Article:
New Brands, the Euro and Slowing Leisure Travel

When I took a walk across 57th Street in Manhattan the other day I felt as if I were in a shopping mall. I was seeing virtually the same stores I see when I go to Las Vegas, Waikiki or Roosevelt Field, on Long Island. They were all very good stores, but there was nothing special.

That evening I recalled a shop I used to frequent called Azuma on Lexington Avenue, just below Bloomingdale's. It's been gone for years, replaced, I believe, by a Banana Republic, but I still have great memories of going in there to pick through eclectic housewares. Where else could you purchase a left-handed potato peeler' Azuma had all sorts of unusual, items mixed in with the more mundane and I always felt as if I were enjoying a terrific experience when I went in there. The most ironic part of the whole thing is that Azuma probably sold the least expensive items on the entire block, yet proved to be the most interesting. My point here is that if a retailer wants to stand out, it has to have something that grabs the eye of the consumer, and then engages them long enough so that they'll decide to purchase something. (If Azuma could convince me that I needed a left-handed potato peeler, they were doing something right.)

As a retail travel agent, you need to be sure that you are standing out from the fray with the service that you offer and the way in which you promote yourself. If you have a niche, it's dire that you are able to relay it to the customer in a quick and comprehensive manner. While you're at it, have some fun with your pitch so that the client will be engaged.

Along those same lines, I was interested to read recently that were a total of 34 new hotel brand launches in the U.S. in the 34 months between 2005 and October 2007. That's the largest number of brand introductions in a three-year period since 1989. Talk about having to stand out! Included in the mix were new concepts targeted at Gen-Xers and Millennials, independent brands, and brands affiliated with established lodging companies. Luxury brands led the way with new brands; in all, 18 were launched. The brands that seek the allegiance of the travel agent distribution arm will be those that succeed. By teaming up now with a strong support system that has such a strong influence over the consumer market, they'll be the ones to stand out in the crowd. I was also relieved to hear recently that that the U.S. dollar is forecast to progressively appreciate against the Euro through 2009. Specifically, dollar-to-Euro exchange rates are currently forecast to appreciate by an average of 5.8 percent in 2008 over 2007. That's good news for those of you who send a lot of clients to Europe, which, by the way, hasn't seemed to diminish in popularity with the U.S. market, despite the expense of going there.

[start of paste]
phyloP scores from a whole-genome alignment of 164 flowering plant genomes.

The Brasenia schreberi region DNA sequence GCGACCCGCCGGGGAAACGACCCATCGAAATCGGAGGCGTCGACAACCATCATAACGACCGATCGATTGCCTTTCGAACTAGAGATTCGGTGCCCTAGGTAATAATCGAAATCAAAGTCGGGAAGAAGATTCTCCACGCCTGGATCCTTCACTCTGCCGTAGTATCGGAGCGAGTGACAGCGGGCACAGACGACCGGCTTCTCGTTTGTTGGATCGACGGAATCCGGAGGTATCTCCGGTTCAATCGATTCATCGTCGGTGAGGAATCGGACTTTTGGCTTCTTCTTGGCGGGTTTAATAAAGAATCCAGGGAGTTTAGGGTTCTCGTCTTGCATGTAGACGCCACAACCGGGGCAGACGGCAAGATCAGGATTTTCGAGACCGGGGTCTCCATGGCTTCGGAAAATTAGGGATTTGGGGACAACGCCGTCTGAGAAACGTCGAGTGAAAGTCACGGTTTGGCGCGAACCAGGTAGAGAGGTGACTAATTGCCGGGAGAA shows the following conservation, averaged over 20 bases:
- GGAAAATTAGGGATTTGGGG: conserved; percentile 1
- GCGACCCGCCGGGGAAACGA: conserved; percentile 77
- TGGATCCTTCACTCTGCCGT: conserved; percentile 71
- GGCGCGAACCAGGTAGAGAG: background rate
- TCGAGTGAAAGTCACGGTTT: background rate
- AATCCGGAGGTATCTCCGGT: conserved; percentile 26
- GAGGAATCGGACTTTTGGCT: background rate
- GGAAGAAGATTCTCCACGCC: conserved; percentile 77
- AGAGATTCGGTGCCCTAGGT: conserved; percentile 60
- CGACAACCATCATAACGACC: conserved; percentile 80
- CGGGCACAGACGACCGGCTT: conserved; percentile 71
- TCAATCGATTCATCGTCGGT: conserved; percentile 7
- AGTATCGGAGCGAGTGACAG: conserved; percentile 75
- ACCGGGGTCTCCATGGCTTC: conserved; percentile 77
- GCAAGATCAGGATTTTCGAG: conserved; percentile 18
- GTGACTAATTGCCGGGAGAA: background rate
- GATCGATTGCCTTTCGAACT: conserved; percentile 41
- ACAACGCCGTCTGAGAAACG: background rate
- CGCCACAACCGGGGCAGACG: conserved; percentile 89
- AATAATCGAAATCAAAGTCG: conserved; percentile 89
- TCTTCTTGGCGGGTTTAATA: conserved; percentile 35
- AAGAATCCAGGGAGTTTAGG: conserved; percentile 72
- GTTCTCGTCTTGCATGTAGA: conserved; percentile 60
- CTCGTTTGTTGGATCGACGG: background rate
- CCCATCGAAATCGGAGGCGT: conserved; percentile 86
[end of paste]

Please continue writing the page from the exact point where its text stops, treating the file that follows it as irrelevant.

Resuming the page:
And, finally, PKF Hospitality Research noted in a recent report that 'the residential credit-crunch might have a negative impact on leisure travel patterns in the summer of 2008.' The research company noted that hotels will likely not suffer, thanks to the fact that 'corporate profits continue to support commercial lodging demand.' Perhaps this is the time to diversify your business a bit by paying a visit to your local businesses to see if you can assist them with their corporate travel needs.

At this point, in late December, experts are forecasting that there is a 38 percent chance of recession in 2008. If you're a gambler, you may decide that the odds are in your favor and that this is not an issue you need to worry about. If you want to play it safe, however, I suggest you cast an eye toward the luxury market, which tends not to be as affected by blips in the economy as the rest of us are. Here's to a great 2008!

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